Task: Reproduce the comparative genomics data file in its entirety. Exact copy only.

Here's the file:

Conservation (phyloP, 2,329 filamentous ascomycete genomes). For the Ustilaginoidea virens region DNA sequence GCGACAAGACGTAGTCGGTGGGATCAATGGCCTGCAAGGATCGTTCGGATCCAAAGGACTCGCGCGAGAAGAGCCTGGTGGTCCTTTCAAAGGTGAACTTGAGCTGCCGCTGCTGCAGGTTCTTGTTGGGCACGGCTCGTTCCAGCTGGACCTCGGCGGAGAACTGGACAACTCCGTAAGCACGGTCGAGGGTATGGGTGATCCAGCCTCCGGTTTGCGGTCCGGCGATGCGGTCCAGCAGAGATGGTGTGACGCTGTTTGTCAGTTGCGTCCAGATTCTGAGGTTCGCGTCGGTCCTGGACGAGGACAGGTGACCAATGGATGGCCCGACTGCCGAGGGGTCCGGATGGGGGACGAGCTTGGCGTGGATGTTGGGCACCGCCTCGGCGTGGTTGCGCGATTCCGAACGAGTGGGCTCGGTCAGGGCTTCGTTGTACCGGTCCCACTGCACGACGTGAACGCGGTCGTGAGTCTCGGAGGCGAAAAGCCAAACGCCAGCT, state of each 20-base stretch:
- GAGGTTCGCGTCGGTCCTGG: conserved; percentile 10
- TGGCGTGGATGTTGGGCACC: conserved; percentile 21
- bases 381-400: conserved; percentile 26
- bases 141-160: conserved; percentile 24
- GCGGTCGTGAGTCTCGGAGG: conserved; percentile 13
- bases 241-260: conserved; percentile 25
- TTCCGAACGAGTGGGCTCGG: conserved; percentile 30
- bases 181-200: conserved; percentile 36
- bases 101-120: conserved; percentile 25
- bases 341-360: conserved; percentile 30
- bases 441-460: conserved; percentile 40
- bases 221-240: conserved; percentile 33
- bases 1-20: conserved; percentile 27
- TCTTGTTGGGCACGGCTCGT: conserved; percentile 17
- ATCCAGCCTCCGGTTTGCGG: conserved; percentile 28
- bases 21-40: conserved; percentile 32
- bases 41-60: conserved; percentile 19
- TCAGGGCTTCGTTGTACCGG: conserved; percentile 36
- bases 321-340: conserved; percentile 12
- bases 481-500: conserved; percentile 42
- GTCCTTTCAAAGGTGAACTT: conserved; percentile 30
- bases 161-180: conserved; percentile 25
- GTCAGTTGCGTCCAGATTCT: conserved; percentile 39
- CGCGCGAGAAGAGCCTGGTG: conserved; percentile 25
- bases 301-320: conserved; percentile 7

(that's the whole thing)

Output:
Conservation (phyloP, 2,329 filamentous ascomycete genomes). For the Ustilaginoidea virens region DNA sequence GCGACAAGACGTAGTCGGTGGGATCAATGGCCTGCAAGGATCGTTCGGATCCAAAGGACTCGCGCGAGAAGAGCCTGGTGGTCCTTTCAAAGGTGAACTTGAGCTGCCGCTGCTGCAGGTTCTTGTTGGGCACGGCTCGTTCCAGCTGGACCTCGGCGGAGAACTGGACAACTCCGTAAGCACGGTCGAGGGTATGGGTGATCCAGCCTCCGGTTTGCGGTCCGGCGATGCGGTCCAGCAGAGATGGTGTGACGCTGTTTGTCAGTTGCGTCCAGATTCTGAGGTTCGCGTCGGTCCTGGACGAGGACAGGTGACCAATGGATGGCCCGACTGCCGAGGGGTCCGGATGGGGGACGAGCTTGGCGTGGATGTTGGGCACCGCCTCGGCGTGGTTGCGCGATTCCGAACGAGTGGGCTCGGTCAGGGCTTCGTTGTACCGGTCCCACTGCACGACGTGAACGCGGTCGTGAGTCTCGGAGGCGAAAAGCCAAACGCCAGCT, state of each 20-base stretch:
- GAGGTTCGCGTCGGTCCTGG: conserved; percentile 10
- TGGCGTGGATGTTGGGCACC: conserved; percentile 21
- bases 381-400: conserved; percentile 26
- bases 141-160: conserved; percentile 24
- GCGGTCGTGAGTCTCGGAGG: conserved; percentile 13
- bases 241-260: conserved; percentile 25
- TTCCGAACGAGTGGGCTCGG: conserved; percentile 30
- bases 181-200: conserved; percentile 36
- bases 101-120: conserved; percentile 25
- bases 341-360: conserved; percentile 30
- bases 441-460: conserved; percentile 40
- bases 221-240: conserved; percentile 33
- bases 1-20: conserved; percentile 27
- TCTTGTTGGGCACGGCTCGT: conserved; percentile 17
- ATCCAGCCTCCGGTTTGCGG: conserved; percentile 28
- bases 21-40: conserved; percentile 32
- bases 41-60: conserved; percentile 19
- TCAGGGCTTCGTTGTACCGG: conserved; percentile 36
- bases 321-340: conserved; percentile 12
- bases 481-500: conserved; percentile 42
- GTCCTTTCAAAGGTGAACTT: conserved; percentile 30
- bases 161-180: conserved; percentile 25
- GTCAGTTGCGTCCAGATTCT: conserved; percentile 39
- CGCGCGAGAAGAGCCTGGTG: conserved; percentile 25
- bases 301-320: conserved; percentile 7